The trigger for this heat wave is a sprawling, strong high pressure area, also known as a "Heat Dome," building across the U.S. Another high pressure area in the Western Atlantic, which is known as the "Bermuda High," is also a key player, since the circulation around these weather features is pumping hot and humid air from south to north. Hurricane Barry's remnants have added to the misery buy bringing a surge of sultry, swamp-like tropical moisture that has blanketed the heat wave zone. As a measure of that moisture, many locations along the East Coast reported dew points of 80 degrees on Wednesday, about as high as such temperatures go in non-tropical locations.
The Weather Service projects 123 record warm low temperatures to be tied or broken.
For example, the overnight low temperature at New York's Central Park observing station is not forecast to drop below 80 degrees on Saturday and Sunday, and could tie or break the daily records of 82 degrees on both nights. Washington is forecast to have three consecutive nights with low temperatures in the low 80s, from Saturday morning through Monday morning.
Such high overnight lows will exacerbate the public health threat from this event. Heat is typically the No. 1 weather killer in the U.S. each year, and heat-related illnesses spike when overnight lows stay warm, depriving the human body of a break from heat stress.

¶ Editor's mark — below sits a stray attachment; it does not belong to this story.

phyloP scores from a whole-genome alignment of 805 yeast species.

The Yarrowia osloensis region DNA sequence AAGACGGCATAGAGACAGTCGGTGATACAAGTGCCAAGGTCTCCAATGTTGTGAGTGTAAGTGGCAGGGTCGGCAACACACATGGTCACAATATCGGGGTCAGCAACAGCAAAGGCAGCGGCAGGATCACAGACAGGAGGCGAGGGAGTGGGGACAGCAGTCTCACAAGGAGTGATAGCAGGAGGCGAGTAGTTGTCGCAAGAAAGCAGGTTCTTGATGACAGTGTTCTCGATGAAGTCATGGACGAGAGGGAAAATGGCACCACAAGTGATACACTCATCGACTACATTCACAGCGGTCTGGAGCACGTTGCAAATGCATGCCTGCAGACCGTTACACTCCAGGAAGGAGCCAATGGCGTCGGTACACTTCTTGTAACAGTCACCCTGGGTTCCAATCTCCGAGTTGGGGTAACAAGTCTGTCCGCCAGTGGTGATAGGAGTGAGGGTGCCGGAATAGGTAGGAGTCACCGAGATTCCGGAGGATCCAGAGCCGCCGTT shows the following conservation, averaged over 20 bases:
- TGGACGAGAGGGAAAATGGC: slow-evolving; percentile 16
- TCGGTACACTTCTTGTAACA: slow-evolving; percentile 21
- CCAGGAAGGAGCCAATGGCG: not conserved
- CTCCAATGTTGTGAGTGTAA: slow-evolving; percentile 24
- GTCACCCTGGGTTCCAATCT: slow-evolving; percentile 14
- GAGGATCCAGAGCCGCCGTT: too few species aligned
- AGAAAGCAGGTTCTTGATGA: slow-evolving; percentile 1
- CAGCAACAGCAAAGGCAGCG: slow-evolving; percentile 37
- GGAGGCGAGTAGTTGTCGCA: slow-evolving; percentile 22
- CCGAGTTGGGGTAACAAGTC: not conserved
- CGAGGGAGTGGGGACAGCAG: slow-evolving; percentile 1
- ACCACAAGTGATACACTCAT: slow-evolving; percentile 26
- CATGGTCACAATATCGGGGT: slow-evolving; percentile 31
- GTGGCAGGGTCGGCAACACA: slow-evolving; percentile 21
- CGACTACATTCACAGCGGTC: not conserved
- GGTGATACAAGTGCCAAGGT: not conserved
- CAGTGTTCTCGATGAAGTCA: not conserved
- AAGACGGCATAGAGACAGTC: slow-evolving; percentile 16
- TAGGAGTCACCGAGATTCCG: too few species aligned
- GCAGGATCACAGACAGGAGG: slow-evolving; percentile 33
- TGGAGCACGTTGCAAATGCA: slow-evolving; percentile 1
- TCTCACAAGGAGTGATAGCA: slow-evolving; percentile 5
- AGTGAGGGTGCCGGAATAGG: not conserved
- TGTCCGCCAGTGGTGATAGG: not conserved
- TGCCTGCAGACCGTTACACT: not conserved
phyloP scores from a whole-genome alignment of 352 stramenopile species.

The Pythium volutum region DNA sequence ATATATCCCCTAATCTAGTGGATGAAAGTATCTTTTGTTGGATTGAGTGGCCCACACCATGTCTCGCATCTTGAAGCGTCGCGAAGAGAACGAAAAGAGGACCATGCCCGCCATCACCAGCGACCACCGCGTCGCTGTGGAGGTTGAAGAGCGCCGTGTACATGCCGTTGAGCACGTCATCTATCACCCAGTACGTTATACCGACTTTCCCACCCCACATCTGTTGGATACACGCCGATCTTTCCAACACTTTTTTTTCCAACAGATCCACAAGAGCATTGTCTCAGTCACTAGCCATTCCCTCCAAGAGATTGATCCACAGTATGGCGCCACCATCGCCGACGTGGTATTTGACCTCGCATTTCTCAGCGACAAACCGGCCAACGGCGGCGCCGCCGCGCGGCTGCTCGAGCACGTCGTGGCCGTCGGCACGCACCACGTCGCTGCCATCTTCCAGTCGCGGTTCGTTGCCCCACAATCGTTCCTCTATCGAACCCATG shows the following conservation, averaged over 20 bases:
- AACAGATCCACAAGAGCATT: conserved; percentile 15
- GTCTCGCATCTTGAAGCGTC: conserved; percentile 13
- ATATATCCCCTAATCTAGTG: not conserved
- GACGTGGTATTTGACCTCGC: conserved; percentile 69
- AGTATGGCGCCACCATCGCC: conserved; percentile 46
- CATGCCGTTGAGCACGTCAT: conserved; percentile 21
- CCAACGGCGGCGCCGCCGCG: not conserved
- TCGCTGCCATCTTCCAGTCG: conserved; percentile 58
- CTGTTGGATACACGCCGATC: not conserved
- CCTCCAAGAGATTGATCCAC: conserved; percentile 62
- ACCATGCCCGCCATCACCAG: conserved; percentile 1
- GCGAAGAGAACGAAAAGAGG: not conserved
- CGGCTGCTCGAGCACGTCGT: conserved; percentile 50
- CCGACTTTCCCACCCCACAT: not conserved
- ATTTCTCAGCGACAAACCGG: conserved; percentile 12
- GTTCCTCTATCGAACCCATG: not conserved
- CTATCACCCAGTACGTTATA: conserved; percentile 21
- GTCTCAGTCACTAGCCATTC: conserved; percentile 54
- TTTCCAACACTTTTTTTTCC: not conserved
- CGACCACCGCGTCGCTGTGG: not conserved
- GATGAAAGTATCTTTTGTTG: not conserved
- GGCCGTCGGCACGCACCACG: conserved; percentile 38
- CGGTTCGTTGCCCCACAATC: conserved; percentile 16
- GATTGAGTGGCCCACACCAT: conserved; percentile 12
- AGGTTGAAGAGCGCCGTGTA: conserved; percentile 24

As the climate warms due to human activities, numerous studies show that heat waves such as this one are becoming more common and intense, as well as longer-lasting. An expansive study in the journal Proceedings of the National Academy of Sciences last year found a climate change fingerprint in heat waves worldwide. Specifically, it showed that climate change has heightened the chances for record heat across more than 80 percent of the surface area of the globe that has sufficient weather data available. (This research excluded parts of the developing world, where weather monitoring networks are more sparse.) In addition, a sweeping climate assessment published by the Trump administration last year found extreme heat events are on the increase in the United States and have been since the 1960s. Interestingly, summer nights have warmed nearly twice as fast as summer days in the United States, according to NOAA data. This makes heat waves a more formidable threat to public health.